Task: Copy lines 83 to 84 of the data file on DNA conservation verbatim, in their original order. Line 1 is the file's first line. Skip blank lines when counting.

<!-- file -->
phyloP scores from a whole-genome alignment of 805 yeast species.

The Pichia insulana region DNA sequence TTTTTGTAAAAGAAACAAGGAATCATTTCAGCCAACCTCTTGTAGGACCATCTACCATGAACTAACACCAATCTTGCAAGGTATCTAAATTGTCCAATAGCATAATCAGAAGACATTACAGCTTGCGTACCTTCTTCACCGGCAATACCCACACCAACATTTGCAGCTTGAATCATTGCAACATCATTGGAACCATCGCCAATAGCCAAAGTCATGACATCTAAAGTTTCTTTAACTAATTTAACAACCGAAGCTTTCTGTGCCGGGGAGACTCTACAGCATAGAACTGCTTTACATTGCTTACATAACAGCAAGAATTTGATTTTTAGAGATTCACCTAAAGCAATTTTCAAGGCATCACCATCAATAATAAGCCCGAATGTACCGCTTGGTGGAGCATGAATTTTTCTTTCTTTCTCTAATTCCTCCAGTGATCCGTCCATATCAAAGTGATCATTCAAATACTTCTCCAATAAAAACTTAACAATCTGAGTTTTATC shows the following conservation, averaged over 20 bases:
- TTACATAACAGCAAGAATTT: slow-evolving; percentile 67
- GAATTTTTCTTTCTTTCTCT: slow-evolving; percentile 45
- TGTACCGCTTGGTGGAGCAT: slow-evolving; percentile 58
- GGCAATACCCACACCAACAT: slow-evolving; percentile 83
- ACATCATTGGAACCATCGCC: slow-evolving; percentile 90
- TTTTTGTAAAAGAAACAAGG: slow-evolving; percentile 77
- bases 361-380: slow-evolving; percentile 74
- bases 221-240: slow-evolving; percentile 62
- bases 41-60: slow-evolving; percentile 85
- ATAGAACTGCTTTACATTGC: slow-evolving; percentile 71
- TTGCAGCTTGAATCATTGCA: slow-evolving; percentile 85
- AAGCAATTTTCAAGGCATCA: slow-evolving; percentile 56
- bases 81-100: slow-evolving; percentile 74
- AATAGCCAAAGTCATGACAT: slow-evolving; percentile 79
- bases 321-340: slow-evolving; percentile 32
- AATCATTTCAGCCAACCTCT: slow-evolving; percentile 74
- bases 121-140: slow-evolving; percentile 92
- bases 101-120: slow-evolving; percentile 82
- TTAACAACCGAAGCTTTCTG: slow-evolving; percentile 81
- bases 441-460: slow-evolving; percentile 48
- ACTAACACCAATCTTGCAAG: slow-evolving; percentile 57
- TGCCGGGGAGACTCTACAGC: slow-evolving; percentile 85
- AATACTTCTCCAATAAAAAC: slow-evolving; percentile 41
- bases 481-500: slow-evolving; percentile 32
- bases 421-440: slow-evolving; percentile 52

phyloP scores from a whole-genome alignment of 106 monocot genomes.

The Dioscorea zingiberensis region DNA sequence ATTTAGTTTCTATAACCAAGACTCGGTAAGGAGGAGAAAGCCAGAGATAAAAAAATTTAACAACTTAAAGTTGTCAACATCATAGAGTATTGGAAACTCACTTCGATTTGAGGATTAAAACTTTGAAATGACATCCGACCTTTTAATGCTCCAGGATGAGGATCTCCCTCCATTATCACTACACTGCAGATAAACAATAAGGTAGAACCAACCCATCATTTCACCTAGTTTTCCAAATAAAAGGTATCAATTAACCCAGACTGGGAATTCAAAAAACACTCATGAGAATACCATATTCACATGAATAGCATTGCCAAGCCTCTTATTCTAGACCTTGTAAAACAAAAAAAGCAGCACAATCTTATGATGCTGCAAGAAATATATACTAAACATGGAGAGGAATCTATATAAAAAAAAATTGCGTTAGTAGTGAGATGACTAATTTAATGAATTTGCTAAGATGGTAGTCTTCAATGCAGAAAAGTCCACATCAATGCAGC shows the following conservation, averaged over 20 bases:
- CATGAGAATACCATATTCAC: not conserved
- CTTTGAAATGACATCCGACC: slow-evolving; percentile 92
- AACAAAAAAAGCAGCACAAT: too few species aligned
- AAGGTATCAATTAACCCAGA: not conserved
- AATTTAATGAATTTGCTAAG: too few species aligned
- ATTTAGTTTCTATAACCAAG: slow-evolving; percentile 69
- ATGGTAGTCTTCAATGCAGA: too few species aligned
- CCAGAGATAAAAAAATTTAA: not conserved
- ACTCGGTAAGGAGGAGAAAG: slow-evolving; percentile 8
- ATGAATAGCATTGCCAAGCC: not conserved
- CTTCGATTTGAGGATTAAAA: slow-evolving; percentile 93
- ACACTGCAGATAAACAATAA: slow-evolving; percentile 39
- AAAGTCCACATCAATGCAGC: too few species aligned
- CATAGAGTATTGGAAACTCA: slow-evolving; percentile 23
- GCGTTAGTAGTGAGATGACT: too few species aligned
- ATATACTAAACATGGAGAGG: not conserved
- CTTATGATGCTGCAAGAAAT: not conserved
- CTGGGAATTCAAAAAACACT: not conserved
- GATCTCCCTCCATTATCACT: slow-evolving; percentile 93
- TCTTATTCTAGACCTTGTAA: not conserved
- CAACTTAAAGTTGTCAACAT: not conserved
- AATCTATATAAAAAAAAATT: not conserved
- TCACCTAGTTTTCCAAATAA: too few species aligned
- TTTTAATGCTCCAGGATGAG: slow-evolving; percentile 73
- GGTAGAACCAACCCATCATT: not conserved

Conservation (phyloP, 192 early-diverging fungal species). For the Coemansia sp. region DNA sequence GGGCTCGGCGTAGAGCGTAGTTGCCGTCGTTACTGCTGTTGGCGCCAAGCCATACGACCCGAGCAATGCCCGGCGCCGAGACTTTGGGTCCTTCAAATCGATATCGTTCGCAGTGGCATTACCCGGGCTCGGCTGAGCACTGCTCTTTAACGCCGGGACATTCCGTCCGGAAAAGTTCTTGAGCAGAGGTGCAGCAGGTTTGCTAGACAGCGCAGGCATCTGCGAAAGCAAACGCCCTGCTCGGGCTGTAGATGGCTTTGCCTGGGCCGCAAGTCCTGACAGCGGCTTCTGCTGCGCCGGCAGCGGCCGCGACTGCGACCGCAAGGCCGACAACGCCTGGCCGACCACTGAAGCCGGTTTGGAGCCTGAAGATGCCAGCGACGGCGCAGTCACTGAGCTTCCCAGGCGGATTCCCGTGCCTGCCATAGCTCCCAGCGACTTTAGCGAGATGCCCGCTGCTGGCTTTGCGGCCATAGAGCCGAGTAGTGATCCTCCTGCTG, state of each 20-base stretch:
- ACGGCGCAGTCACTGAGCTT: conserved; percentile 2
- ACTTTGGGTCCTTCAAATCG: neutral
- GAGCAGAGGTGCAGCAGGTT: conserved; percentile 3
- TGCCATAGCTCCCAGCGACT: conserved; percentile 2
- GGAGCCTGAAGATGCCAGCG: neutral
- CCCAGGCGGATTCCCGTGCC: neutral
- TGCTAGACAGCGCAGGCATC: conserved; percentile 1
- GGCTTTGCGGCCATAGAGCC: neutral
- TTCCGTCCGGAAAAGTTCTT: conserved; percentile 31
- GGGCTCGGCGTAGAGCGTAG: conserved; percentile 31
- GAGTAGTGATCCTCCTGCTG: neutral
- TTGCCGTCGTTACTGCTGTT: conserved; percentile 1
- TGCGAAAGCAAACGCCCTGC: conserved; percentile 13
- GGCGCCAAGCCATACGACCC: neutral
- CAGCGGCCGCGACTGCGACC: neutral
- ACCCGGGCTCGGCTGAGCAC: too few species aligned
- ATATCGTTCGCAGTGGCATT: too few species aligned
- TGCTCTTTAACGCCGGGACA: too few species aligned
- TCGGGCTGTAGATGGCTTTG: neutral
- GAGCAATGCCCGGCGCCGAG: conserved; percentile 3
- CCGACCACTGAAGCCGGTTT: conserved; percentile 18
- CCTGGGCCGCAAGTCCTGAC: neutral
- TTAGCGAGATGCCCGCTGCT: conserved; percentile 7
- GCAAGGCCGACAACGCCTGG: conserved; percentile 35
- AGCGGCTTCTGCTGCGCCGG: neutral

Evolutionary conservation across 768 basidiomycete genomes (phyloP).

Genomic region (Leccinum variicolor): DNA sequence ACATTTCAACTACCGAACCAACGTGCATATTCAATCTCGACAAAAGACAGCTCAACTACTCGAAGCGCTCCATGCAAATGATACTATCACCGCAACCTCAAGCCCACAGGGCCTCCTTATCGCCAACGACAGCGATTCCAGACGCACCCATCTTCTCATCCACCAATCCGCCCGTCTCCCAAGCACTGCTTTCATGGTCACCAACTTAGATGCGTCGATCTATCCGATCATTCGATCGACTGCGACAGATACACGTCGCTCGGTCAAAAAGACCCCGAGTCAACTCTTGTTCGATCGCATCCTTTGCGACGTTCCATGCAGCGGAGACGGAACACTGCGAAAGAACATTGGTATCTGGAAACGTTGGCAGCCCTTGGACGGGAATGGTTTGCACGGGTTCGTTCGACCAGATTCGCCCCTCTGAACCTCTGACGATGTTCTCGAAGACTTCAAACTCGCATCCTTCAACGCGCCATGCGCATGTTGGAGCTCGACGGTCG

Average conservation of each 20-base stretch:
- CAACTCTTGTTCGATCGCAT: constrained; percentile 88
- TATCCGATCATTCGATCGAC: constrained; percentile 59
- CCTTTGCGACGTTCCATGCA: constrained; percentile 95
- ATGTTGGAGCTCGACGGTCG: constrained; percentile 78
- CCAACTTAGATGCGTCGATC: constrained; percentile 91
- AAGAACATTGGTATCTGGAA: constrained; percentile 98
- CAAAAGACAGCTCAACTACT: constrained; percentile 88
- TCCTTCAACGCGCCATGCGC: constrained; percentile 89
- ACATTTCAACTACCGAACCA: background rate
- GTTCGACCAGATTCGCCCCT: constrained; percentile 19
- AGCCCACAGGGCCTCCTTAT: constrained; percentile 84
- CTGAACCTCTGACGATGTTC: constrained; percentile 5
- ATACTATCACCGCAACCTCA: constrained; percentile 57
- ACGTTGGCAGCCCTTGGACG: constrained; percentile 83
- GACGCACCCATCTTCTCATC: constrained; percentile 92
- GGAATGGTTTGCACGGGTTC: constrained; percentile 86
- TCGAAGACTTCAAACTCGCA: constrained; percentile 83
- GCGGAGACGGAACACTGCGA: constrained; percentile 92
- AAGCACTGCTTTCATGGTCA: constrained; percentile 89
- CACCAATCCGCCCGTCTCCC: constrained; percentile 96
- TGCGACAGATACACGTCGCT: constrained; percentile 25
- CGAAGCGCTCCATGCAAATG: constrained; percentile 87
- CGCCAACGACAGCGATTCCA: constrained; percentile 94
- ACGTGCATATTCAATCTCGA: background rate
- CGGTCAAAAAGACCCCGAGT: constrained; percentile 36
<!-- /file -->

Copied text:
Average conservation of each 20-base stretch:
- CAACTCTTGTTCGATCGCAT: constrained; percentile 88